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World's largest ad broker targets web games

Google and 'family safe' Flash

Top three mobile application threats

In its continued struggle to duplicate the worldwide dominance of its text-based advertising biz, Google has launched a long expected program for slapping ads onto Web-based Flash games. Naturally, "AdSense for Games" is billed as a beta.

Google gobbled game ad outfit Adscape Media in February 2007, and this morning, the, um, fruits of its purchase were finally unveiled on the Official AdSense blog. "Do you develop or publish web-based games?" asks chipper Google ad guy Ryan Hayward. "As a beta user of AdSense for Games, you can display video ads, image ads, or text ads within your online games to earn revenue."

Ah, but not everyone is eligible. Your game must be played a minimum of 500,000 times a day. At least 80 per cent of your traffic must come from the US or the UK. And your Flash must be "family safe."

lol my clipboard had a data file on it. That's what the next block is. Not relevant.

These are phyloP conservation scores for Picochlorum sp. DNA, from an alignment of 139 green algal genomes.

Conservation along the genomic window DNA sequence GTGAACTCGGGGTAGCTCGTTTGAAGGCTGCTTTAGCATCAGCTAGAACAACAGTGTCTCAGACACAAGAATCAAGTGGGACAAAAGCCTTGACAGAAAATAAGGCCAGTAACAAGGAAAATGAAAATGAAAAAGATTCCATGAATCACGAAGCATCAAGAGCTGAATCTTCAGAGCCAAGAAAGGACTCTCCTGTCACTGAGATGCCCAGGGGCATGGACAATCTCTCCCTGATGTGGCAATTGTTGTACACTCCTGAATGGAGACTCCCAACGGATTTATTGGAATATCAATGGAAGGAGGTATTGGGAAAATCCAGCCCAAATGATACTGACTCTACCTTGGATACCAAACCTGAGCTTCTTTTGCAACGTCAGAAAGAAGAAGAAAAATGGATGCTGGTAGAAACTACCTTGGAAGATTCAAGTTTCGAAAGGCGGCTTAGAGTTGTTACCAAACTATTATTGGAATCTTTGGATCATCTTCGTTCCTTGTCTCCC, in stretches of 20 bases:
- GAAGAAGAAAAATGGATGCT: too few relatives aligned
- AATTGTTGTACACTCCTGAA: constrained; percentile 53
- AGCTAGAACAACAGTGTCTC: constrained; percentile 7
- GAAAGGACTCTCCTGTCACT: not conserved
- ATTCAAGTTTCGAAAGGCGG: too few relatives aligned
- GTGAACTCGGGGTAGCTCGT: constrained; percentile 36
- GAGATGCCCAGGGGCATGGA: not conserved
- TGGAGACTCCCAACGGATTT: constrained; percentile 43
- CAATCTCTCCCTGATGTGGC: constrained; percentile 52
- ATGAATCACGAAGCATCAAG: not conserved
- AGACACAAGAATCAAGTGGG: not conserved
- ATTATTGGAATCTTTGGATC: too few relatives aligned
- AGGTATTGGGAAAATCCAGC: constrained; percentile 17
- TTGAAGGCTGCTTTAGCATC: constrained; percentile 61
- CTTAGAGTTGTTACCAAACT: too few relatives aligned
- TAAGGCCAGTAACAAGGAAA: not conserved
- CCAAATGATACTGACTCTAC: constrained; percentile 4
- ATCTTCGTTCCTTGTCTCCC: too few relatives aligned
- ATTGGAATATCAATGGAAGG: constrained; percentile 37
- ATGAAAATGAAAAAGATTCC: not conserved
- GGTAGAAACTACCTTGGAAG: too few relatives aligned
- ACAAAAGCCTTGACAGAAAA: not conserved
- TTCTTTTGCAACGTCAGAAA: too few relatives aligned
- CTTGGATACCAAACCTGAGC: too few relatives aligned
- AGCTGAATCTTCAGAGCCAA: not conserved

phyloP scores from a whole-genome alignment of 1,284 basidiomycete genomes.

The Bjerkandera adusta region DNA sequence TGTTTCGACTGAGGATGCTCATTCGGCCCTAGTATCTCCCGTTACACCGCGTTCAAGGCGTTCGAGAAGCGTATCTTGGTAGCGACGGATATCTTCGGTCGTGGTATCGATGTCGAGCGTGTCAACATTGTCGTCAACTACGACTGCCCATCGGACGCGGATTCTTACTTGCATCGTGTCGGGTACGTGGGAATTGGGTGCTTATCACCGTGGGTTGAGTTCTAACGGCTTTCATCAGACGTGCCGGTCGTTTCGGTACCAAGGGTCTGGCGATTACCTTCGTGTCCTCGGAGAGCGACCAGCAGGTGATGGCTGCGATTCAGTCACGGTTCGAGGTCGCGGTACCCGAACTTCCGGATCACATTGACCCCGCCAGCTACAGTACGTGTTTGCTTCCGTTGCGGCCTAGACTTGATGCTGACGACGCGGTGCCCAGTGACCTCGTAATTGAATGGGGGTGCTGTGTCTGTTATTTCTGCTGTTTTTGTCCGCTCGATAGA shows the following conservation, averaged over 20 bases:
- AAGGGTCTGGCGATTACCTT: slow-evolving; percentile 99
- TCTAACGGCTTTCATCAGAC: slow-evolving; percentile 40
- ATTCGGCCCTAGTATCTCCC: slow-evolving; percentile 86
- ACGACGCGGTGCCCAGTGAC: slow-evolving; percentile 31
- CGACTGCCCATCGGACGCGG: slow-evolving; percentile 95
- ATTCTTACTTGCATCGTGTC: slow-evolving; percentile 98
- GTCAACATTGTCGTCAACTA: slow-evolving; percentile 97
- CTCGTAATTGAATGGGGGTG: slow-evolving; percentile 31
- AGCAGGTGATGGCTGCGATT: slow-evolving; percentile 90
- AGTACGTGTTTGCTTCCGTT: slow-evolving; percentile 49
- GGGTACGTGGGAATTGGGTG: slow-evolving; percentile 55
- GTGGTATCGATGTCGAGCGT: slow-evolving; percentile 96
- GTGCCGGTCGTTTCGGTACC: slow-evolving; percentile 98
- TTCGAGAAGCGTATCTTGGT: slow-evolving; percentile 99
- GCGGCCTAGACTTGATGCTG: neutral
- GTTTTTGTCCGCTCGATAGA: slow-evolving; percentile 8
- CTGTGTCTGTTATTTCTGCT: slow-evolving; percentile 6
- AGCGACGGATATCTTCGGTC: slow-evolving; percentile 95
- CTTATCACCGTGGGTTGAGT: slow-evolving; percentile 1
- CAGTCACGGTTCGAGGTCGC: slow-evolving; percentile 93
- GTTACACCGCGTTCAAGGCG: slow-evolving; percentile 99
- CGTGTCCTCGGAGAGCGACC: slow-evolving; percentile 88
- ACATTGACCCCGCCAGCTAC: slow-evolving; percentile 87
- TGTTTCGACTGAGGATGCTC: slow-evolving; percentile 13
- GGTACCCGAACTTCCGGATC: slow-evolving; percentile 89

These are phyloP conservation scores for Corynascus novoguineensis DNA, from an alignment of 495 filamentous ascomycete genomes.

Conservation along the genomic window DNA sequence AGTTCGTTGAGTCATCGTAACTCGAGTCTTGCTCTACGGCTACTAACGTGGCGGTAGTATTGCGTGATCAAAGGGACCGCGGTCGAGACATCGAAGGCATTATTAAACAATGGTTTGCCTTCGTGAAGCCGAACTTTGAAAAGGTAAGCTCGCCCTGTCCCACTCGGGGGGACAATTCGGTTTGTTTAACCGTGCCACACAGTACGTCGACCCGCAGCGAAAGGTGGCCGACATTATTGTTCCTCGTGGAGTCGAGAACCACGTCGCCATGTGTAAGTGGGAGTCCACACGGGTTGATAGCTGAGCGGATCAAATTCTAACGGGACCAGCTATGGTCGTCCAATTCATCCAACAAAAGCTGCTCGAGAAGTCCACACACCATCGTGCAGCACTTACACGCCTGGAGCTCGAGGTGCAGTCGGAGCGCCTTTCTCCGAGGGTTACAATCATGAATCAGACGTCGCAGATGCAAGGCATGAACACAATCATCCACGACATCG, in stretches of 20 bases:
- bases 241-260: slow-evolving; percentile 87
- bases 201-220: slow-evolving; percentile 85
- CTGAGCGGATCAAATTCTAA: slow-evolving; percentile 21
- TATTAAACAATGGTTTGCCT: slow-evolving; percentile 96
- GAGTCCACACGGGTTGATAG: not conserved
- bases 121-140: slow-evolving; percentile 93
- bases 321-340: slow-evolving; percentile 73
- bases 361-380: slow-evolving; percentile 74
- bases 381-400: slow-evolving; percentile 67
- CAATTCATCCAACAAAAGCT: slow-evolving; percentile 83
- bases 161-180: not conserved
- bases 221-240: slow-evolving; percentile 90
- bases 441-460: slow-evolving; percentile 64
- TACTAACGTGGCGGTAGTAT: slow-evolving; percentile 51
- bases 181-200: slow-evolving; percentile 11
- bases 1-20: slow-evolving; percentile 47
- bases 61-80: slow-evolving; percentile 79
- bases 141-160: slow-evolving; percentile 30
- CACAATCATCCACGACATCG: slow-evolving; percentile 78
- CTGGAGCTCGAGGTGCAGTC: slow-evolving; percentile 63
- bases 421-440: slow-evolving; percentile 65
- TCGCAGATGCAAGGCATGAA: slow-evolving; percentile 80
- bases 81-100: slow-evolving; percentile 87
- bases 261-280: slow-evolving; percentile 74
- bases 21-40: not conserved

Ads can be placed as interstitial frames before a game starts, after it's over, or right smack-dab in the middle of things. Naturally, Google will serve "contextually targeted" ads according to a game's content and the demographics of its users. This means your game may display ads that are completely inappropriate for your audience.

According to The New York Times, Mountain View will allow advertisers to "bid" for ad placements "in Google’s typical auction style." This means the company will auction off ads in a way that's not really an auction.

But Google says it will also sell ad placements directly to advertisers. There was a time when Google wouldn't deal with ad agencies. But that's changing. It now realizes that the online auction model has its limits.

Meanwhile, over at YouTube, Google is adding "click-to-buy" links to videos that let you purchase digital stuff from Apple's iTunes or Amazon.com. So, if a video plays a particular song, you might be able to instantly buy that song from Steve Jobs. For the moment, these ads are limited to music from labels EMI and the Universal Music Group - and the new release of Spore.

Google paid $1.65bn for YouTube in October 2006. But it as yet to find a way of actually making money from the world's most popular video site. ®

Top three mobile application threats

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